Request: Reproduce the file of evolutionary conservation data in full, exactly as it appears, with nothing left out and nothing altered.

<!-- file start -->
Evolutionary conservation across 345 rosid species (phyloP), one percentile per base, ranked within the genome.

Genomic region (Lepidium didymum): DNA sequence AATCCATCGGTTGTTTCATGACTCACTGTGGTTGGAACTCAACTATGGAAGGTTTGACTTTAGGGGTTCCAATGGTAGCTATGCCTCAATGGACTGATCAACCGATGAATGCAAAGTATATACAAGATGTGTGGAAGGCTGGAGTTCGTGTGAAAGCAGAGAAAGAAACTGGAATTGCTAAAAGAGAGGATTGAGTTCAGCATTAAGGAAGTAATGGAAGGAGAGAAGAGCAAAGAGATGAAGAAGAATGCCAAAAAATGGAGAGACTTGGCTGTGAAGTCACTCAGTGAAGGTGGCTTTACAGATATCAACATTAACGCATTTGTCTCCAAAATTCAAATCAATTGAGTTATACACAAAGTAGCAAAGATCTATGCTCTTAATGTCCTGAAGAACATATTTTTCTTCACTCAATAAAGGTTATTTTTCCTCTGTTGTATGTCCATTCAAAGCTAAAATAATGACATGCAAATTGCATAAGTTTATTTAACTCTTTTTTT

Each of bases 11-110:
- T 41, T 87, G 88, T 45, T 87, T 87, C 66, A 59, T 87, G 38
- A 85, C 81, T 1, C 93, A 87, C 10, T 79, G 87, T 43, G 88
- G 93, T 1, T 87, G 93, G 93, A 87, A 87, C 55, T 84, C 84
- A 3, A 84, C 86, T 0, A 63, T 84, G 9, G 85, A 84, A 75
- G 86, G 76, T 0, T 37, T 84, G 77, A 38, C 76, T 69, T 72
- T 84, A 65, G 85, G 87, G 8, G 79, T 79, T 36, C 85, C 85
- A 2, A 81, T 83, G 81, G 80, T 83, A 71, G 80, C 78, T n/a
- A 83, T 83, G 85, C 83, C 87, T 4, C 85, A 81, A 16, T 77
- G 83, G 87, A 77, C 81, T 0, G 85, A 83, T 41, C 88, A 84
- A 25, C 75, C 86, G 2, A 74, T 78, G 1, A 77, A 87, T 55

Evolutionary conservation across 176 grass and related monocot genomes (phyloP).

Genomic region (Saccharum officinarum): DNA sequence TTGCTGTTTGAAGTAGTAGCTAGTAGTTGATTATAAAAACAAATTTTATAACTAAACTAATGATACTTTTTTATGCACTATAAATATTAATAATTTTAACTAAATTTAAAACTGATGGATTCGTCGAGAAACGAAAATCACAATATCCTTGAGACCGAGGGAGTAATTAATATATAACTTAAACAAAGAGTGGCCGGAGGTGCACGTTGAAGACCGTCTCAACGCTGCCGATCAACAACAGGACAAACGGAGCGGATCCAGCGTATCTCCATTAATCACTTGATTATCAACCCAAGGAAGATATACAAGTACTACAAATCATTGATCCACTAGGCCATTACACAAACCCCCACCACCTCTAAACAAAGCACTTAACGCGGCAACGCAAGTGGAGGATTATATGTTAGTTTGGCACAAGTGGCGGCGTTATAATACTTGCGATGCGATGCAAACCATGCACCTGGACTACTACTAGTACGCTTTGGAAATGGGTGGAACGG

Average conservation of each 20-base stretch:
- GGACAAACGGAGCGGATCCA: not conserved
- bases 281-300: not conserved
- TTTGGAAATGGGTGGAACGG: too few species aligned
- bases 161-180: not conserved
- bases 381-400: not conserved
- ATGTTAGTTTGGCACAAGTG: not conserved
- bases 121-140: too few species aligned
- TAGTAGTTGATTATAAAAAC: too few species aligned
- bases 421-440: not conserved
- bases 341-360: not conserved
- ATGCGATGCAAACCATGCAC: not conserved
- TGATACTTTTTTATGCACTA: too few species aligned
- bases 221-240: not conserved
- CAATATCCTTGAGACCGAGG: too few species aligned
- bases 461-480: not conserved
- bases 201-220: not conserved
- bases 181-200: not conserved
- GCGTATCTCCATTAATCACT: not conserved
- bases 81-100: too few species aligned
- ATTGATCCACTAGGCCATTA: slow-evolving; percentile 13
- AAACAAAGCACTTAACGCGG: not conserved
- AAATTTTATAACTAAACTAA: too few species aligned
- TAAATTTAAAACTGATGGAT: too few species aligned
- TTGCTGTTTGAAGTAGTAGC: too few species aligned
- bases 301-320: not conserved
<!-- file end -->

Evolutionary conservation across 345 rosid species (phyloP), one percentile per base, ranked within the genome.

Genomic region (Lepidium didymum): DNA sequence AATCCATCGGTTGTTTCATGACTCACTGTGGTTGGAACTCAACTATGGAAGGTTTGACTTTAGGGGTTCCAATGGTAGCTATGCCTCAATGGACTGATCAACCGATGAATGCAAAGTATATACAAGATGTGTGGAAGGCTGGAGTTCGTGTGAAAGCAGAGAAAGAAACTGGAATTGCTAAAAGAGAGGATTGAGTTCAGCATTAAGGAAGTAATGGAAGGAGAGAAGAGCAAAGAGATGAAGAAGAATGCCAAAAAATGGAGAGACTTGGCTGTGAAGTCACTCAGTGAAGGTGGCTTTACAGATATCAACATTAACGCATTTGTCTCCAAAATTCAAATCAATTGAGTTATACACAAAGTAGCAAAGATCTATGCTCTTAATGTCCTGAAGAACATATTTTTCTTCACTCAATAAAGGTTATTTTTCCTCTGTTGTATGTCCATTCAAAGCTAAAATAATGACATGCAAATTGCATAAGTTTATTTAACTCTTTTTTT

Each of bases 11-110:
- T 41, T 87, G 88, T 45, T 87, T 87, C 66, A 59, T 87, G 38
- A 85, C 81, T 1, C 93, A 87, C 10, T 79, G 87, T 43, G 88
- G 93, T 1, T 87, G 93, G 93, A 87, A 87, C 55, T 84, C 84
- A 3, A 84, C 86, T 0, A 63, T 84, G 9, G 85, A 84, A 75
- G 86, G 76, T 0, T 37, T 84, G 77, A 38, C 76, T 69, T 72
- T 84, A 65, G 85, G 87, G 8, G 79, T 79, T 36, C 85, C 85
- A 2, A 81, T 83, G 81, G 80, T 83, A 71, G 80, C 78, T n/a
- A 83, T 83, G 85, C 83, C 87, T 4, C 85, A 81, A 16, T 77
- G 83, G 87, A 77, C 81, T 0, G 85, A 83, T 41, C 88, A 84
- A 25, C 75, C 86, G 2, A 74, T 78, G 1, A 77, A 87, T 55

Evolutionary conservation across 176 grass and related monocot genomes (phyloP).

Genomic region (Saccharum officinarum): DNA sequence TTGCTGTTTGAAGTAGTAGCTAGTAGTTGATTATAAAAACAAATTTTATAACTAAACTAATGATACTTTTTTATGCACTATAAATATTAATAATTTTAACTAAATTTAAAACTGATGGATTCGTCGAGAAACGAAAATCACAATATCCTTGAGACCGAGGGAGTAATTAATATATAACTTAAACAAAGAGTGGCCGGAGGTGCACGTTGAAGACCGTCTCAACGCTGCCGATCAACAACAGGACAAACGGAGCGGATCCAGCGTATCTCCATTAATCACTTGATTATCAACCCAAGGAAGATATACAAGTACTACAAATCATTGATCCACTAGGCCATTACACAAACCCCCACCACCTCTAAACAAAGCACTTAACGCGGCAACGCAAGTGGAGGATTATATGTTAGTTTGGCACAAGTGGCGGCGTTATAATACTTGCGATGCGATGCAAACCATGCACCTGGACTACTACTAGTACGCTTTGGAAATGGGTGGAACGG

Average conservation of each 20-base stretch:
- GGACAAACGGAGCGGATCCA: not conserved
- bases 281-300: not conserved
- TTTGGAAATGGGTGGAACGG: too few species aligned
- bases 161-180: not conserved
- bases 381-400: not conserved
- ATGTTAGTTTGGCACAAGTG: not conserved
- bases 121-140: too few species aligned
- TAGTAGTTGATTATAAAAAC: too few species aligned
- bases 421-440: not conserved
- bases 341-360: not conserved
- ATGCGATGCAAACCATGCAC: not conserved
- TGATACTTTTTTATGCACTA: too few species aligned
- bases 221-240: not conserved
- CAATATCCTTGAGACCGAGG: too few species aligned
- bases 461-480: not conserved
- bases 201-220: not conserved
- bases 181-200: not conserved
- GCGTATCTCCATTAATCACT: not conserved
- bases 81-100: too few species aligned
- ATTGATCCACTAGGCCATTA: slow-evolving; percentile 13
- AAACAAAGCACTTAACGCGG: not conserved
- AAATTTTATAACTAAACTAA: too few species aligned
- TAAATTTAAAACTGATGGAT: too few species aligned
- TTGCTGTTTGAAGTAGTAGC: too few species aligned
- bases 301-320: not conserved